China will be Afghanistan’s main partner, say Taliban | The Express Tribune


China will be the Taliban’s “main partner” and will help rebuild Afghanistan, said group’s spokesperson Zabihullah Mujahid.

“China will be our main partner and represents a great opportunity for us because it is ready to invest in our country and support reconstruction efforts,” Mujahid said in an interview published by Italian newspaper La Repubblica on Wednesday.

He said the Taliban value China’s Belt and Road Initiative as the project will revive the ancient Silk Road.

He said China will also help Afghanistan fully utilise its rich copper resources and give the country a path into global markets.

The Taliban also view Russia as an important partner in the region and will maintain good relations with Moscow, he added.

Speaking about the Kabul airport, Mujahid said the facility is fully under Taliban control but has been seriously damaged.

Qatar and Turkey are leading efforts to resume operations at the airport, he told the Italian publication.

“The airport should be clean within the next three days and will be rebuilt in a short time. I hope it will be operational again in September,” he said.

Also read: Taliban want China to play ‘huge role’ in rebuilding Afghanistan

On relations with Italy, Mujahid said the Taliban hope Italy will recognise their government and reopen its embassy in Kabul.

The Taliban took control of Afghanistan on Aug 15, forcing President Ashraf Ghani and other top officials to flee the country.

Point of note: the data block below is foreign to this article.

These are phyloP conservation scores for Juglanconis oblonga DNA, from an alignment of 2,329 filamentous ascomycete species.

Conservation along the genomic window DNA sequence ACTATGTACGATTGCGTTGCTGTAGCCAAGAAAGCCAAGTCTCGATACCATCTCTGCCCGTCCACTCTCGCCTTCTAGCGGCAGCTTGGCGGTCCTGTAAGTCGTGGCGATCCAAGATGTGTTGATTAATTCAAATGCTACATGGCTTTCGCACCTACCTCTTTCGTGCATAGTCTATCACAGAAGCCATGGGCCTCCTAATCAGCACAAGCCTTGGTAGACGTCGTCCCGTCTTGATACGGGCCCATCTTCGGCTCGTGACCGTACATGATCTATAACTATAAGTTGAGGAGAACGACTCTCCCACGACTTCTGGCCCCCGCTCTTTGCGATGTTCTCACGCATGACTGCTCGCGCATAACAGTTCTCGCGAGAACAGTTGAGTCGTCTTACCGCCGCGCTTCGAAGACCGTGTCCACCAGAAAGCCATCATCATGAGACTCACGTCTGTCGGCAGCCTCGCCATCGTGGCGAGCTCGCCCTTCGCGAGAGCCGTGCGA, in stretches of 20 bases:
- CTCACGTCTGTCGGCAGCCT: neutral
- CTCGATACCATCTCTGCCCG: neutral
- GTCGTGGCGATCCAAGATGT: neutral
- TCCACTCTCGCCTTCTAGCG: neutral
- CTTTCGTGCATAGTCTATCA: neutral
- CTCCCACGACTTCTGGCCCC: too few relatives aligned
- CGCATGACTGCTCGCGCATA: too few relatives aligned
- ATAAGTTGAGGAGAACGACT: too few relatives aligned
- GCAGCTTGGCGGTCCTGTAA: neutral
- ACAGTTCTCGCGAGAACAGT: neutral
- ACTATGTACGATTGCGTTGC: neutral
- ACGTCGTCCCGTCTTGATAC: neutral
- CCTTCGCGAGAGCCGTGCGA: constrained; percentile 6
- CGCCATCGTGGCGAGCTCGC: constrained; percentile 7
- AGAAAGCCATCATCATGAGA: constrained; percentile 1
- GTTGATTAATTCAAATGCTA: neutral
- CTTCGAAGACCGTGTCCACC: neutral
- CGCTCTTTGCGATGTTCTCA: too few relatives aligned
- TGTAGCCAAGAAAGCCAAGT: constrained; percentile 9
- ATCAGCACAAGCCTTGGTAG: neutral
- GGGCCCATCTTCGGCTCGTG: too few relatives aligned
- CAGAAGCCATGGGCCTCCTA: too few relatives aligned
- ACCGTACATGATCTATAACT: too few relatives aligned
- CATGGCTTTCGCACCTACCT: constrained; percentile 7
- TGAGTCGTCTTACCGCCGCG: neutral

The group has been working to form a government and an announcement is expected on Friday.

During Chinese Foreign Minister Wang Yi’s meeting with a Taliban delegation in the northern Chinese port city of Tianjin in July this year, he said he hoped Afghanistan could adopt a moderate Islamic policy.

China has cited religious extremism as a destabilising force in its western Xinjiang region and has long worried that Taliban-controlled territory would be used to harbour separatist forces.

Beijing has sought to maintain unofficial ties with the Taliban throughout the US’ withdrawal from Afghanistan, which spurred an advance by the insurgents across the country that saw them capture the capital Kabul.

China shares a rugged 76-kilometre (47-mile) border with Afghanistan.

A top-level Taliban delegation met with Chinese Foreign Minister Wang Yi in Tianjin, promising that Afghanistan would not be used as a base for militants.

In exchange, China offered economic support and investment for Afghanistan’s reconstruction.

(With input from Reuters)

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